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The rapport between Robert De Niro and Paul Dano exceeded everyone’s expectations on the set of ‘Being Flynn’; there was an actor-to-actor connection, but it was one punctuated with interactions that mirrored the dissonance between their characters. Dano enthuses, “Working with him was inspiring.
The first day I was on the set, it did hit me – I’m in the ring with Robert De Niro! – and unfortunately it was with the camera rolling. I had to very quickly extinguish those feelings, because we both had our great parts to play.
“I wasn’t always sure what was going to come out of him, which is what you want from any actor you’re working with. There were a few moments where he’d pull a line out of nowhere, and I’d be processing it and trying to not smile because he had upped the ante. Luckily, it would mostly happen when I was not in the shot.”
Producer Andrew Miano recounts, “They were playing out one scene where Jonathan is arguing with his son, and I thought, ‘This is a moment I’ll remember forever; two terrific actors going at it with each other.’” Nick Flynn, author of the memoir behind the movie, marvels, “Their scenes together are so powerful; they have to battle each other emotionally, and also convey a love story.
“I would watch the actors do 10 takes and at least 5 completely different ones would seem perfect to me. Paul Weitz was open to trying things in many ways. I don’t know how he keeps it all balanced in his head, directing a movie and then working with the film editor.” As part of ensuring that the movie’s representation of the homeless was accurate, Nick arranged for filmmaker meetings at several non-profit organizations that he and his wife Lili Taylor are actively involved with.
The filmmakers visited the Bowery Mission in lower Manhattan as well as the AIDS Service Center (ASC). Cast and crew met people with empowering stories of rebounding from homelessness and addiction. Director Paul Weitz was so impressed that he moved to incorporate some of them – and some of their own stories – into the film.
Among the non-actors cast in speaking parts was Lorenzo Murphy. He remembers, “My sister told me, ‘Someone from your poetry group [at the ASC] is trying to get in touch with you.’ That was Nick Flynn. So I did a screen test, and got cast as a morphine addict. I didn’t know how that felt, so I did a little research.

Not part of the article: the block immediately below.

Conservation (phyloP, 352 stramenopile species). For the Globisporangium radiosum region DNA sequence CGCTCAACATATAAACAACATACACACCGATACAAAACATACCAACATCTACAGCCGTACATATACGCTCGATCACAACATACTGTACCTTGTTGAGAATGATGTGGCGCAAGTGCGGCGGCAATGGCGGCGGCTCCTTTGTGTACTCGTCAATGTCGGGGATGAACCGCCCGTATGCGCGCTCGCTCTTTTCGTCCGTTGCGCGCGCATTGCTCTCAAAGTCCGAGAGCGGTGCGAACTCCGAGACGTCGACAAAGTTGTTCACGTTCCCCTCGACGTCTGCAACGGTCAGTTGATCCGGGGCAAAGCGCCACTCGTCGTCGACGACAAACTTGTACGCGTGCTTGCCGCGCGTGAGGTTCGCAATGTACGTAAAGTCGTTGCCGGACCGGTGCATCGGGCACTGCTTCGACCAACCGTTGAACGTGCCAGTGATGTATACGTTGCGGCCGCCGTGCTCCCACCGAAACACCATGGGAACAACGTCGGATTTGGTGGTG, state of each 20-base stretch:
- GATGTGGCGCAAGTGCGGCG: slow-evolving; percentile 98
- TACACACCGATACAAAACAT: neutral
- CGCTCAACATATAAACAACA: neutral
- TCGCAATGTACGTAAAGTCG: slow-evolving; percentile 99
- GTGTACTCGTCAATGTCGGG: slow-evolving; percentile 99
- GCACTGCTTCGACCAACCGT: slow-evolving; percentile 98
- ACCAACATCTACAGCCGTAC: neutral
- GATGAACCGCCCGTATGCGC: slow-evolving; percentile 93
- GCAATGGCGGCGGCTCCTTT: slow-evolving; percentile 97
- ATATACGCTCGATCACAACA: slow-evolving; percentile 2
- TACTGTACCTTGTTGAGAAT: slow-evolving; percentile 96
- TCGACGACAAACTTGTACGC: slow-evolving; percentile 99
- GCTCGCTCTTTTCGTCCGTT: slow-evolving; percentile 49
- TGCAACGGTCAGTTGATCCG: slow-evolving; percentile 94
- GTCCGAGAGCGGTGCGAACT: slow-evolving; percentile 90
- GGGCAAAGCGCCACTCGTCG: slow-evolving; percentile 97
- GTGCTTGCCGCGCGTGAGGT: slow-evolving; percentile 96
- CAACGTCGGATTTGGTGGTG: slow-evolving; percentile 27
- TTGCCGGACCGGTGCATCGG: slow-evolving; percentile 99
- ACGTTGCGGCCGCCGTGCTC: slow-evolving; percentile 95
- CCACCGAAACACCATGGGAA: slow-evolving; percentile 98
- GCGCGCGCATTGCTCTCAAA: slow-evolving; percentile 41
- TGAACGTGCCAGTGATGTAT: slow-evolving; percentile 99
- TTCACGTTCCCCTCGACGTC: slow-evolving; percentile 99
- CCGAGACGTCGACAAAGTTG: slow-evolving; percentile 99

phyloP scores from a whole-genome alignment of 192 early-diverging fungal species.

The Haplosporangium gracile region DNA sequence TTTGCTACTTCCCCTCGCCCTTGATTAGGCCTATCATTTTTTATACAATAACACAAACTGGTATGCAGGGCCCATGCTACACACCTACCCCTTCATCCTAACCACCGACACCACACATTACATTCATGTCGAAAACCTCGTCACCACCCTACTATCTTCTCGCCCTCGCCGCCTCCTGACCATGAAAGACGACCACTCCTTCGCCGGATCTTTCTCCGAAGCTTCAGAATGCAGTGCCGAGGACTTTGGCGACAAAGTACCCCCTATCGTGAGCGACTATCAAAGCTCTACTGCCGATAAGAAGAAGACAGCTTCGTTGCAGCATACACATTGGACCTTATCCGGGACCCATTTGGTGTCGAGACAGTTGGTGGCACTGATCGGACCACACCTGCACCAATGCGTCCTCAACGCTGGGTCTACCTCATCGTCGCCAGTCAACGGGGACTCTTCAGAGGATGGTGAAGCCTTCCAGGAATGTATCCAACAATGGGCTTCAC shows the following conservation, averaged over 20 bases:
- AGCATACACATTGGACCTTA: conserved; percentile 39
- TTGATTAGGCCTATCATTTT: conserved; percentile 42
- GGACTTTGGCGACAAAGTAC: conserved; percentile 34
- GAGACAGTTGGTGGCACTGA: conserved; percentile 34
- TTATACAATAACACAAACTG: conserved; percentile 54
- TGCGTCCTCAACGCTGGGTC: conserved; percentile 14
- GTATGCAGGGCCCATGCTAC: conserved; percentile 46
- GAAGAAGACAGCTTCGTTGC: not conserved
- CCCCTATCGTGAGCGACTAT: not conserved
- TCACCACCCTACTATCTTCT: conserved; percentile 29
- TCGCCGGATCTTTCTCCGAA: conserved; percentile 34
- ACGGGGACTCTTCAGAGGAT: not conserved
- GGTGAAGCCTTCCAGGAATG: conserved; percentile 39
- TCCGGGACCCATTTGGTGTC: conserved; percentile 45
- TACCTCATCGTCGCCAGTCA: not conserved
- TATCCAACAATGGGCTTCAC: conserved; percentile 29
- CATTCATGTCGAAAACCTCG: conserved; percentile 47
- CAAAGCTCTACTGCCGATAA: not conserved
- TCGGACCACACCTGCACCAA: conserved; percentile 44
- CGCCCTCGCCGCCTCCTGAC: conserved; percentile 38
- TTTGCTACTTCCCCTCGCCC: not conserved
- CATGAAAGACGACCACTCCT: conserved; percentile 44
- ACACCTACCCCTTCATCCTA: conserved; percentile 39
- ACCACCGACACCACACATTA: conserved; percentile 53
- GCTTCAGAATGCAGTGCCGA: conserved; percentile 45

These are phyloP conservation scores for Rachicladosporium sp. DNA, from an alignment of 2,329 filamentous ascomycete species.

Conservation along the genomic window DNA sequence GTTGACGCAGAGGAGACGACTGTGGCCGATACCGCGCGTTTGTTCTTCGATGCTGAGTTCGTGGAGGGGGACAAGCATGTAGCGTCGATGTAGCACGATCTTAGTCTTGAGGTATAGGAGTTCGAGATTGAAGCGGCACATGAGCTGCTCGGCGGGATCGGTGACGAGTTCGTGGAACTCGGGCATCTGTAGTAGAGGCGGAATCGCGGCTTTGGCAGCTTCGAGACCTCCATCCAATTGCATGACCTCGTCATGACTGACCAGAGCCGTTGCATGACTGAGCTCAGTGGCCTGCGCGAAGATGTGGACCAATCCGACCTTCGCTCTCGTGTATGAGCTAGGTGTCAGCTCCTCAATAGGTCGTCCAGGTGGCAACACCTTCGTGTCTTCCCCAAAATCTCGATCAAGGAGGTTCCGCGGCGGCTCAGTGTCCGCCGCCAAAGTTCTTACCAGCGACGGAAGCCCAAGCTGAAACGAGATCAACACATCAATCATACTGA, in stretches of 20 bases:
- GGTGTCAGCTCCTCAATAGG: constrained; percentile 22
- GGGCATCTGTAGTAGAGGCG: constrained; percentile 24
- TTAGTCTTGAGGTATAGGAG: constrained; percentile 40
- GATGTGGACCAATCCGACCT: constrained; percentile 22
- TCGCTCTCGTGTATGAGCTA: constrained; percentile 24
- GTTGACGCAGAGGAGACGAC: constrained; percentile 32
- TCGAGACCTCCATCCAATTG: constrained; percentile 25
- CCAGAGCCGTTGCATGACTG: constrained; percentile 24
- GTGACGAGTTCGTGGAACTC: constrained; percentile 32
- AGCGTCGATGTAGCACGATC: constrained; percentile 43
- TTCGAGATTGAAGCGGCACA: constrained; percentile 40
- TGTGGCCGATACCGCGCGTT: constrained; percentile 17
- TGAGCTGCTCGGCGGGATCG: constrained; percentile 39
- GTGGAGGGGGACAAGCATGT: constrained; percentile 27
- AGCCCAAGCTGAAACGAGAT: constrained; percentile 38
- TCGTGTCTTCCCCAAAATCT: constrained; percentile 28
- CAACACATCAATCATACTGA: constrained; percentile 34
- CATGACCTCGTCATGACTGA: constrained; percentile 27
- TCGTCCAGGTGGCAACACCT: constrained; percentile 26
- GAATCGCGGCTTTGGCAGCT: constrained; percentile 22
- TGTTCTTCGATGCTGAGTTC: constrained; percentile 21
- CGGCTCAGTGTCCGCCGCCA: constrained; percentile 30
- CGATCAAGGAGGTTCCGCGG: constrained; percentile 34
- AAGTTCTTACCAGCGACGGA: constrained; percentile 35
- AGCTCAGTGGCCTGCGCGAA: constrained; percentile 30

“Doing the scene scared me because it was like being back in NA [Narcotics Anonymous] again. That’s how real it was; Paul Weitz nailed it. I feel that this movie will inspire people to listen to someone’s story and do better in their life.” Miano notes, “We take casting actors very seriously; it may be my favorite part of making a movie.
But having these non-actors in the movie lent us that much more authenticity, and these men’s experiences lent themselves so seamlessly to what we were looking to achieve. These may be brief moments in the movie, but they’re among the most real. Their faces are ones you remember.
“Through Nick and Jonathan’s experiences, in reconnecting with each other and their shared past, Being Flynn directly address a question that we all ask ourselves; ‘Are we destined to become our parents?’” Dano comments, “Nick has persevered, and one of the aspects of this story that I find so truthful is that it ends on a note of, ‘You are still going to struggle to deal with everything, though maybe not daily any more.’”
Having come a second time to the end of a journey to get his story told, Nick muses, “What I found in writing the book is that on one level it’s about me, my father, and my mother. But when you work on something like this long enough, at some point it transforms into something larger; hopefully, into something universal.
“In talking to actors, extras, and crew members on the shoot I found that people felt connected to the material; everyone has a complicated relationship with a loved one. It might be a parent, a sibling, or a child with whom they are trying to navigate their way through. I was lucky enough to do so.”
Image Courtesy of https://www.facebook.com/BeingFlynn